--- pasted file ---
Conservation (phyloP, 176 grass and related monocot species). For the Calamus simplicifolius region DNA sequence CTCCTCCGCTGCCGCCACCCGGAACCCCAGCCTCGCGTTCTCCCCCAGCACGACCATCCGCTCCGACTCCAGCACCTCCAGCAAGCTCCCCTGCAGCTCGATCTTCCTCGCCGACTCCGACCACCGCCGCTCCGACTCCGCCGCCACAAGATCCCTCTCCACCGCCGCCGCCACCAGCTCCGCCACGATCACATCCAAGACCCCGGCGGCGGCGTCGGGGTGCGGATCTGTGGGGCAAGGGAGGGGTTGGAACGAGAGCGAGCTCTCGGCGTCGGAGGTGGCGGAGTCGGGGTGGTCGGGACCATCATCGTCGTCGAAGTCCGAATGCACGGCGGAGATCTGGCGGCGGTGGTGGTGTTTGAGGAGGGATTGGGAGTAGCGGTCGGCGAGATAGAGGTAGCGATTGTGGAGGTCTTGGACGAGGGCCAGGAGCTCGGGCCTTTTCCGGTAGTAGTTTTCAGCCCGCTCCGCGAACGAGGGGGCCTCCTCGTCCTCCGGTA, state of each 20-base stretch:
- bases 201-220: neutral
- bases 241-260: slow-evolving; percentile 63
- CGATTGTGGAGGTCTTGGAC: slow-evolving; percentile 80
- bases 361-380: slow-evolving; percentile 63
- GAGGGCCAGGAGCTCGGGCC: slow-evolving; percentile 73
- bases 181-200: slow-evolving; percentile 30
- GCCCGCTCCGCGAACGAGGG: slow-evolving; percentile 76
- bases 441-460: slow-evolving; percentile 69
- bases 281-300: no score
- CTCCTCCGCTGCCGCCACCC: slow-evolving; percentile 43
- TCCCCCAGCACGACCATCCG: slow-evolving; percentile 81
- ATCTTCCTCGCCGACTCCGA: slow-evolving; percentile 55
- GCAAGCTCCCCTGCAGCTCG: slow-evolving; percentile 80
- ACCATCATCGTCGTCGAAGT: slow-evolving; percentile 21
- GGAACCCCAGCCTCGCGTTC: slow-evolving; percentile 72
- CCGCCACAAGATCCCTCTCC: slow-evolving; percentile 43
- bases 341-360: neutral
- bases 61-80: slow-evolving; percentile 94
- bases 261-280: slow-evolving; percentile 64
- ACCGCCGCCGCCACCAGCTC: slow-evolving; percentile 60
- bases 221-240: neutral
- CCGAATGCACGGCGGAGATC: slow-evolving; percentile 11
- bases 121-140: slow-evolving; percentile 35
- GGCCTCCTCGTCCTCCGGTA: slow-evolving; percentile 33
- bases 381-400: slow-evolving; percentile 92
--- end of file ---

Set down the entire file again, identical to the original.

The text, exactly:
Conservation (phyloP, 176 grass and related monocot species). For the Calamus simplicifolius region DNA sequence CTCCTCCGCTGCCGCCACCCGGAACCCCAGCCTCGCGTTCTCCCCCAGCACGACCATCCGCTCCGACTCCAGCACCTCCAGCAAGCTCCCCTGCAGCTCGATCTTCCTCGCCGACTCCGACCACCGCCGCTCCGACTCCGCCGCCACAAGATCCCTCTCCACCGCCGCCGCCACCAGCTCCGCCACGATCACATCCAAGACCCCGGCGGCGGCGTCGGGGTGCGGATCTGTGGGGCAAGGGAGGGGTTGGAACGAGAGCGAGCTCTCGGCGTCGGAGGTGGCGGAGTCGGGGTGGTCGGGACCATCATCGTCGTCGAAGTCCGAATGCACGGCGGAGATCTGGCGGCGGTGGTGGTGTTTGAGGAGGGATTGGGAGTAGCGGTCGGCGAGATAGAGGTAGCGATTGTGGAGGTCTTGGACGAGGGCCAGGAGCTCGGGCCTTTTCCGGTAGTAGTTTTCAGCCCGCTCCGCGAACGAGGGGGCCTCCTCGTCCTCCGGTA, state of each 20-base stretch:
- bases 201-220: neutral
- bases 241-260: slow-evolving; percentile 63
- CGATTGTGGAGGTCTTGGAC: slow-evolving; percentile 80
- bases 361-380: slow-evolving; percentile 63
- GAGGGCCAGGAGCTCGGGCC: slow-evolving; percentile 73
- bases 181-200: slow-evolving; percentile 30
- GCCCGCTCCGCGAACGAGGG: slow-evolving; percentile 76
- bases 441-460: slow-evolving; percentile 69
- bases 281-300: no score
- CTCCTCCGCTGCCGCCACCC: slow-evolving; percentile 43
- TCCCCCAGCACGACCATCCG: slow-evolving; percentile 81
- ATCTTCCTCGCCGACTCCGA: slow-evolving; percentile 55
- GCAAGCTCCCCTGCAGCTCG: slow-evolving; percentile 80
- ACCATCATCGTCGTCGAAGT: slow-evolving; percentile 21
- GGAACCCCAGCCTCGCGTTC: slow-evolving; percentile 72
- CCGCCACAAGATCCCTCTCC: slow-evolving; percentile 43
- bases 341-360: neutral
- bases 61-80: slow-evolving; percentile 94
- bases 261-280: slow-evolving; percentile 64
- ACCGCCGCCGCCACCAGCTC: slow-evolving; percentile 60
- bases 221-240: neutral
- CCGAATGCACGGCGGAGATC: slow-evolving; percentile 11
- bases 121-140: slow-evolving; percentile 35
- GGCCTCCTCGTCCTCCGGTA: slow-evolving; percentile 33
- bases 381-400: slow-evolving; percentile 92